Parasite Eve (song)

"Parasite Eve" is a song by British rock band Bring Me the Horizon.[1] Produced by the band's vocalist Oliver Sykes and keyboardist Jordan Fish and written by the entire band, it was released as the second single from the group's 2020 commercial release Post Human: Survival Horror on 25 June 2020.[2][3] The song samples "Erghen Diado" written by Petar Lyondev and performed by the Bulgarian Female Vocal Choir; Lyondev is credited as a co-writer.[4]

"Parasite Eve"
BMTHParasiteEve.jpg
Single by Bring Me the Horizon
from the album Post Human: Survival Horror
Released25 June 2020 (2020-06-25)
Recorded2020
StudioCasa do Syko (United Kingdom)
Genre
Length4:51
Label
Songwriter(s)
  • Oliver Sykes
  • Jordan Fish
  • Lee Malia
  • Matt Kean
  • Matt Nicholls
  • Petar Lyondev
Producer(s)
  • Oliver Sykes
  • Jordan Fish
Bring Me the Horizon singles chronology
"Ludens"
(2019)
"Parasite Eve"
(2020)
"Obey"
(2020)
Audio sample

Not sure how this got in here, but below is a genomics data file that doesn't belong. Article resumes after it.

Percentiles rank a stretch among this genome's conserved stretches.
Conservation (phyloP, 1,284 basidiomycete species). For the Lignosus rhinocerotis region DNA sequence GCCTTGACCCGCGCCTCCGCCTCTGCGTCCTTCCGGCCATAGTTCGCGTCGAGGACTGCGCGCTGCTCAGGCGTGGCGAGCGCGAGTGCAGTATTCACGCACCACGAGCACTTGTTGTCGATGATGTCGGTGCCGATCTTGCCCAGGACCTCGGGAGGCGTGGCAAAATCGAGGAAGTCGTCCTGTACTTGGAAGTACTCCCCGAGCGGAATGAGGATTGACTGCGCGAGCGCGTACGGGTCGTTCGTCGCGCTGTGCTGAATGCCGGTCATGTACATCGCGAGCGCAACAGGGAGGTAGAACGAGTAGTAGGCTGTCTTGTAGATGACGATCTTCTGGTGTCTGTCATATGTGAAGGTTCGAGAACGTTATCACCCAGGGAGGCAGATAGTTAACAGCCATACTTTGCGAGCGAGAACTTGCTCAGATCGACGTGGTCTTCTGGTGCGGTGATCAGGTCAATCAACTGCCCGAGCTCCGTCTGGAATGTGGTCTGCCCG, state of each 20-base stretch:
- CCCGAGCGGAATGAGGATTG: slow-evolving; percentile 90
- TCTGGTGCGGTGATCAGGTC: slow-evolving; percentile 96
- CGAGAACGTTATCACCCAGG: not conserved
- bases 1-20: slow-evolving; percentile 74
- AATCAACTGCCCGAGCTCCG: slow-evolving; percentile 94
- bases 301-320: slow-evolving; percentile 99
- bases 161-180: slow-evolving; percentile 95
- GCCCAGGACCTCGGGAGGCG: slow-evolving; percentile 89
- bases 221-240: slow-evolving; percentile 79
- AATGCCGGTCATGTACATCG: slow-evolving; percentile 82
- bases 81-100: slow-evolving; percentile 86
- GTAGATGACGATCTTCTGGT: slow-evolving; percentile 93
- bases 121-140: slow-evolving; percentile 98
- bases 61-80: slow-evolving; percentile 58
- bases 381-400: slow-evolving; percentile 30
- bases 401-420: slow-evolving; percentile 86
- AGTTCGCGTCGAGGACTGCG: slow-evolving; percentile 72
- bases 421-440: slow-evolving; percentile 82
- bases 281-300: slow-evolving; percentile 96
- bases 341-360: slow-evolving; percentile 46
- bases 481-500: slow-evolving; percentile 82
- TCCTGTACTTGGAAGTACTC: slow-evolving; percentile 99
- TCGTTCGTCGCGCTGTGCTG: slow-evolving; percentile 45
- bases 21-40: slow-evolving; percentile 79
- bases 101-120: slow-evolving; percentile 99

Music video
"Parasite Eve" on YouTube

"Parasite Eve" is the band's second Top 20 single hit in the Scottish Singles Chart.

Promotion and releaseEdit

The track was teased by Oliver Sykes on Instagram. It was expected to be released on 10 June 2020, but due to the George Floyd protests and the Black Lives Matter movement, the song was postponed to 25 June.[5]

Composition and lyricsEdit

"Parasite Eve" has been described as a nu metal[6] and electronic rock song[7] with some elements of electropop.[8] The song was inspired by the Japanese video game of the same name. It was written and composed by the band while in quarantining during the COVID-19 pandemic. The song samples "Erghen Diado" from the album Le Mystère des Voix Bulgares.[4] The lyrics talk about what is happening during the pandemic, saying that "This is a war" between countries for discovering a vaccine. At the same time, Sykes talks about when the pandemic is overcome, while asking "If you survive the infection, will you remember the lesson?" to the people and the world leaders like U.S. President Donald Trump and Brazil President Jair Bolsonaro that rejected and ignored the gravity of the virus.[9][10] Musically, it was influenced a lot by Sykes playing the game Doom Eternal, as well as the contributions of the game soundtrack artist Mick Gordon, giving it a futuristic and cyber overlay.[10] Sykes said about the lyrics of the song amid the similarity of the current world situation: